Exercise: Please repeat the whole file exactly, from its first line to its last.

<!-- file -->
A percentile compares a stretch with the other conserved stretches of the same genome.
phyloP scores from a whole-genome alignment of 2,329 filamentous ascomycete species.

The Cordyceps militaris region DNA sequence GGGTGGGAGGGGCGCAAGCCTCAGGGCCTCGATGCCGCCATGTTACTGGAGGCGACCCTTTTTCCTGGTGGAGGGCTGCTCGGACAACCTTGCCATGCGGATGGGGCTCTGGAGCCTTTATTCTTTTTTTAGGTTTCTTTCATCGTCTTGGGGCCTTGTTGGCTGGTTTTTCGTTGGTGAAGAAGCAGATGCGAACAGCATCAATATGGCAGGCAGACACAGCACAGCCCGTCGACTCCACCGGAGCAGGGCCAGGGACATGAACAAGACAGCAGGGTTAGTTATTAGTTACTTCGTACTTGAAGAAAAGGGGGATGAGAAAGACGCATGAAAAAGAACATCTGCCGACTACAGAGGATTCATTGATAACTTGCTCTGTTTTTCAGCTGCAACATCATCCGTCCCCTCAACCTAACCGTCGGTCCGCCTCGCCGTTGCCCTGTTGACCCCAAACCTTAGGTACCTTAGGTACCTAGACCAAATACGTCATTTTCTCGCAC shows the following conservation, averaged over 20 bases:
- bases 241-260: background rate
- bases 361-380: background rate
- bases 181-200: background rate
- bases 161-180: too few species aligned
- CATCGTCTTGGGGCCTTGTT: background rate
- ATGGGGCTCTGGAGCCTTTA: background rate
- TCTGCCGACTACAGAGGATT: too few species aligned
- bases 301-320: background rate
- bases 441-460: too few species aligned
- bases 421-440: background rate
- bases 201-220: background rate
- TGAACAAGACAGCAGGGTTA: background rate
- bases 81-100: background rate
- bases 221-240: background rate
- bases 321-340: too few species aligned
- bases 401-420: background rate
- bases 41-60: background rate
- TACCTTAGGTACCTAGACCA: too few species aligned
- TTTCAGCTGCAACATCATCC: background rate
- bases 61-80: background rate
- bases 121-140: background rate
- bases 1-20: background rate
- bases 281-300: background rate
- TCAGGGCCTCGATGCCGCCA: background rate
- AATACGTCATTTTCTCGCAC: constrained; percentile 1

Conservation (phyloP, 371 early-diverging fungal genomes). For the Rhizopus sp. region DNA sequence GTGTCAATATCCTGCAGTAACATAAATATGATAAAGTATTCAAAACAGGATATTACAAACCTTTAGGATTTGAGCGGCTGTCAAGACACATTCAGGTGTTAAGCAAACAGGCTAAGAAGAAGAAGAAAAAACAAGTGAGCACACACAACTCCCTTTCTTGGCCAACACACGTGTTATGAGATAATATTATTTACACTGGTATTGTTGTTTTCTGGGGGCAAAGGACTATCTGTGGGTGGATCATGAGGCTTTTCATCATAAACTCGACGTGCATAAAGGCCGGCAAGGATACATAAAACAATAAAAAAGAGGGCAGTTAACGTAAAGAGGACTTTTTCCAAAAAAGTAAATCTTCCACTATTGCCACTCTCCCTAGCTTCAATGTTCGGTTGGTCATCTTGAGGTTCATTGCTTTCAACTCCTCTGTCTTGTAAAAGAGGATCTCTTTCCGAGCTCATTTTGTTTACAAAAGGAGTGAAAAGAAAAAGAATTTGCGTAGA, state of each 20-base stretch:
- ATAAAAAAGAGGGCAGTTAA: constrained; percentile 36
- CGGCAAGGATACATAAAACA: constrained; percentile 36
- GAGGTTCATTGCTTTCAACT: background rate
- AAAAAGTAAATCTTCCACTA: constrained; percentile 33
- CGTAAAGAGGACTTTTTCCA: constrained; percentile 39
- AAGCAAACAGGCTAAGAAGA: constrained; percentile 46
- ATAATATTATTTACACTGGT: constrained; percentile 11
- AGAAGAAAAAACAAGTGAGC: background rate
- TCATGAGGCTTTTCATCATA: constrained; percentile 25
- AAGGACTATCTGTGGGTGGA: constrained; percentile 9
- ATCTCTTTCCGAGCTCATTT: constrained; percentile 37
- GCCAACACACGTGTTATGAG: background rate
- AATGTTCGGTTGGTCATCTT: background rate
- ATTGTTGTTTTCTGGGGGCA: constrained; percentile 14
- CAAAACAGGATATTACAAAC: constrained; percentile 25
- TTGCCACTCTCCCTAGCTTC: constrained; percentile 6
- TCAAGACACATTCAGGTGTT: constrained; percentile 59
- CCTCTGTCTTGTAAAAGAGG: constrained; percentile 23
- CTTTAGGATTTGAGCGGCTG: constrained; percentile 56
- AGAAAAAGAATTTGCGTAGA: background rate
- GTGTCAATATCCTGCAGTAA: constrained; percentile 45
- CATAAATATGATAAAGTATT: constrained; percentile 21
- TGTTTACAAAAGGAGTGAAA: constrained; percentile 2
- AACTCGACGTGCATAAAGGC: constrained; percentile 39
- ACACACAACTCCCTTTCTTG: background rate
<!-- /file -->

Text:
A percentile compares a stretch with the other conserved stretches of the same genome.
phyloP scores from a whole-genome alignment of 2,329 filamentous ascomycete species.

The Cordyceps militaris region DNA sequence GGGTGGGAGGGGCGCAAGCCTCAGGGCCTCGATGCCGCCATGTTACTGGAGGCGACCCTTTTTCCTGGTGGAGGGCTGCTCGGACAACCTTGCCATGCGGATGGGGCTCTGGAGCCTTTATTCTTTTTTTAGGTTTCTTTCATCGTCTTGGGGCCTTGTTGGCTGGTTTTTCGTTGGTGAAGAAGCAGATGCGAACAGCATCAATATGGCAGGCAGACACAGCACAGCCCGTCGACTCCACCGGAGCAGGGCCAGGGACATGAACAAGACAGCAGGGTTAGTTATTAGTTACTTCGTACTTGAAGAAAAGGGGGATGAGAAAGACGCATGAAAAAGAACATCTGCCGACTACAGAGGATTCATTGATAACTTGCTCTGTTTTTCAGCTGCAACATCATCCGTCCCCTCAACCTAACCGTCGGTCCGCCTCGCCGTTGCCCTGTTGACCCCAAACCTTAGGTACCTTAGGTACCTAGACCAAATACGTCATTTTCTCGCAC shows the following conservation, averaged over 20 bases:
- bases 241-260: background rate
- bases 361-380: background rate
- bases 181-200: background rate
- bases 161-180: too few species aligned
- CATCGTCTTGGGGCCTTGTT: background rate
- ATGGGGCTCTGGAGCCTTTA: background rate
- TCTGCCGACTACAGAGGATT: too few species aligned
- bases 301-320: background rate
- bases 441-460: too few species aligned
- bases 421-440: background rate
- bases 201-220: background rate
- TGAACAAGACAGCAGGGTTA: background rate
- bases 81-100: background rate
- bases 221-240: background rate
- bases 321-340: too few species aligned
- bases 401-420: background rate
- bases 41-60: background rate
- TACCTTAGGTACCTAGACCA: too few species aligned
- TTTCAGCTGCAACATCATCC: background rate
- bases 61-80: background rate
- bases 121-140: background rate
- bases 1-20: background rate
- bases 281-300: background rate
- TCAGGGCCTCGATGCCGCCA: background rate
- AATACGTCATTTTCTCGCAC: constrained; percentile 1

Conservation (phyloP, 371 early-diverging fungal genomes). For the Rhizopus sp. region DNA sequence GTGTCAATATCCTGCAGTAACATAAATATGATAAAGTATTCAAAACAGGATATTACAAACCTTTAGGATTTGAGCGGCTGTCAAGACACATTCAGGTGTTAAGCAAACAGGCTAAGAAGAAGAAGAAAAAACAAGTGAGCACACACAACTCCCTTTCTTGGCCAACACACGTGTTATGAGATAATATTATTTACACTGGTATTGTTGTTTTCTGGGGGCAAAGGACTATCTGTGGGTGGATCATGAGGCTTTTCATCATAAACTCGACGTGCATAAAGGCCGGCAAGGATACATAAAACAATAAAAAAGAGGGCAGTTAACGTAAAGAGGACTTTTTCCAAAAAAGTAAATCTTCCACTATTGCCACTCTCCCTAGCTTCAATGTTCGGTTGGTCATCTTGAGGTTCATTGCTTTCAACTCCTCTGTCTTGTAAAAGAGGATCTCTTTCCGAGCTCATTTTGTTTACAAAAGGAGTGAAAAGAAAAAGAATTTGCGTAGA, state of each 20-base stretch:
- ATAAAAAAGAGGGCAGTTAA: constrained; percentile 36
- CGGCAAGGATACATAAAACA: constrained; percentile 36
- GAGGTTCATTGCTTTCAACT: background rate
- AAAAAGTAAATCTTCCACTA: constrained; percentile 33
- CGTAAAGAGGACTTTTTCCA: constrained; percentile 39
- AAGCAAACAGGCTAAGAAGA: constrained; percentile 46
- ATAATATTATTTACACTGGT: constrained; percentile 11
- AGAAGAAAAAACAAGTGAGC: background rate
- TCATGAGGCTTTTCATCATA: constrained; percentile 25
- AAGGACTATCTGTGGGTGGA: constrained; percentile 9
- ATCTCTTTCCGAGCTCATTT: constrained; percentile 37
- GCCAACACACGTGTTATGAG: background rate
- AATGTTCGGTTGGTCATCTT: background rate
- ATTGTTGTTTTCTGGGGGCA: constrained; percentile 14
- CAAAACAGGATATTACAAAC: constrained; percentile 25
- TTGCCACTCTCCCTAGCTTC: constrained; percentile 6
- TCAAGACACATTCAGGTGTT: constrained; percentile 59
- CCTCTGTCTTGTAAAAGAGG: constrained; percentile 23
- CTTTAGGATTTGAGCGGCTG: constrained; percentile 56
- AGAAAAAGAATTTGCGTAGA: background rate
- GTGTCAATATCCTGCAGTAA: constrained; percentile 45
- CATAAATATGATAAAGTATT: constrained; percentile 21
- TGTTTACAAAAGGAGTGAAA: constrained; percentile 2
- AACTCGACGTGCATAAAGGC: constrained; percentile 39
- ACACACAACTCCCTTTCTTG: background rate